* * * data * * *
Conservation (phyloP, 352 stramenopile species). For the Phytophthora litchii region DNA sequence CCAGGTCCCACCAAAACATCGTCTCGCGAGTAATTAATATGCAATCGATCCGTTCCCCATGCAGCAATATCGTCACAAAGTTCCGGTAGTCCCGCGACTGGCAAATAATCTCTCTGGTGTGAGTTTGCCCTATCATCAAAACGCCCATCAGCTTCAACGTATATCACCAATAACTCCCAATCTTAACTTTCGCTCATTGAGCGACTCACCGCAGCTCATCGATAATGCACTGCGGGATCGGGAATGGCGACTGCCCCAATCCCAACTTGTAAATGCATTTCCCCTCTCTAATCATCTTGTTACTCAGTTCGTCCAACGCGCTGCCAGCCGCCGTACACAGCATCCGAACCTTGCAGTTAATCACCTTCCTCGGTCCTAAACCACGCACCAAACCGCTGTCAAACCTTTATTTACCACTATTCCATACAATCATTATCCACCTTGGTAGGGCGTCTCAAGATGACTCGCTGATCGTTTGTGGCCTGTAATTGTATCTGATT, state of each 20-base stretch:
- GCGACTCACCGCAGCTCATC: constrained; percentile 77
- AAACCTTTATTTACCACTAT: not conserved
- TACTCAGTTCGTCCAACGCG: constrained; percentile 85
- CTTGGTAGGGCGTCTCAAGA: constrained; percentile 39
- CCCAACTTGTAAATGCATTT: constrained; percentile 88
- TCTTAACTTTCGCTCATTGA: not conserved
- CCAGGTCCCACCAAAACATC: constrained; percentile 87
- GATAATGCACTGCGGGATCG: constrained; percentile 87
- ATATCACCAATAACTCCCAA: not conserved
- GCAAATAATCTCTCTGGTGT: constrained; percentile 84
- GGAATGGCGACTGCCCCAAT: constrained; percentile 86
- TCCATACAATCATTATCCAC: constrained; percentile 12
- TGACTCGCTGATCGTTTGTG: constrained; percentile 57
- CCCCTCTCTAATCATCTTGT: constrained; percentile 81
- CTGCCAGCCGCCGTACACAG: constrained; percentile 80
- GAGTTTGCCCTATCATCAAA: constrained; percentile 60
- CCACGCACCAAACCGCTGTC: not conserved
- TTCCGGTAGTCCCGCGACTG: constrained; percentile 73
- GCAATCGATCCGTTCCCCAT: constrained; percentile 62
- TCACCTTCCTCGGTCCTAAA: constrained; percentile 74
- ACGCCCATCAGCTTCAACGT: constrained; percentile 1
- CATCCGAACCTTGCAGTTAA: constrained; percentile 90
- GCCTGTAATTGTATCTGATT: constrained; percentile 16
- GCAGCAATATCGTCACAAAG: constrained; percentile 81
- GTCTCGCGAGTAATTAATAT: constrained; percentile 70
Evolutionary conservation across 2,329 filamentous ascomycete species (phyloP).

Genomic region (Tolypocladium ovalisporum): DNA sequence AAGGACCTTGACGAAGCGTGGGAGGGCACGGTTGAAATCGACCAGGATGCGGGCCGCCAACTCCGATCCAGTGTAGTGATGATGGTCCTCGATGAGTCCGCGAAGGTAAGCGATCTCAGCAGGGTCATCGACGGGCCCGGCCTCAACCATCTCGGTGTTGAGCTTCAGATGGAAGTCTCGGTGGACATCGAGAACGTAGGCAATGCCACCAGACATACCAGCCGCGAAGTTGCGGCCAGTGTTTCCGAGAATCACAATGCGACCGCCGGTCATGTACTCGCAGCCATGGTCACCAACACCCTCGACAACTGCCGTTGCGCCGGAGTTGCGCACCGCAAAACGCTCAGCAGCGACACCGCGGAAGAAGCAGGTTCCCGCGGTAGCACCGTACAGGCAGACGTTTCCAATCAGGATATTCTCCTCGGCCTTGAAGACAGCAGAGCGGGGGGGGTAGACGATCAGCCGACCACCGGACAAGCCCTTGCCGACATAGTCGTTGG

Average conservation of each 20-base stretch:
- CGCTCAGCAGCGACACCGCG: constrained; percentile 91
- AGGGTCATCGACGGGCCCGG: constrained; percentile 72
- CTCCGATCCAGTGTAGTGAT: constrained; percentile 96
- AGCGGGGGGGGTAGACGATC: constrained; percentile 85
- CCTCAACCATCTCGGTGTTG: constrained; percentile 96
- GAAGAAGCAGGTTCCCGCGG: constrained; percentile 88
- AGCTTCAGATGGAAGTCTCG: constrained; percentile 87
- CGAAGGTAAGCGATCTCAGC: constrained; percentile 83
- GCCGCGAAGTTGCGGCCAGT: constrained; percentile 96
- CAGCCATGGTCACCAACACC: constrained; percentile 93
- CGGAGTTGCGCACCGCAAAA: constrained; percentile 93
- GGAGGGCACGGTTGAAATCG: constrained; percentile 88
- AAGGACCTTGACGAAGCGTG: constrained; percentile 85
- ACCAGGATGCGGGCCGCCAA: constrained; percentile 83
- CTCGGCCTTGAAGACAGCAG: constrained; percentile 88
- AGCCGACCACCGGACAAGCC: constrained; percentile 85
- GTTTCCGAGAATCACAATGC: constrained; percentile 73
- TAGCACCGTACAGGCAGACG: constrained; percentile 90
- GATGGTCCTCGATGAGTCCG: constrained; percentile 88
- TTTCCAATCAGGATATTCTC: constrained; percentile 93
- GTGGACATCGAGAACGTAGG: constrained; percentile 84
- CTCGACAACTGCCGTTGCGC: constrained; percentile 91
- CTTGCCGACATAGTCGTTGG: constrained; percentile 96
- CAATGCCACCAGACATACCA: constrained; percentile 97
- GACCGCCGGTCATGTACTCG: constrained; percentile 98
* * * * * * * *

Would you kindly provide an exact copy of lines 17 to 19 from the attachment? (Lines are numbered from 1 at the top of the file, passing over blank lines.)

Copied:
- GAGTTTGCCCTATCATCAAA: constrained; percentile 60
- CCACGCACCAAACCGCTGTC: not conserved
- TTCCGGTAGTCCCGCGACTG: constrained; percentile 73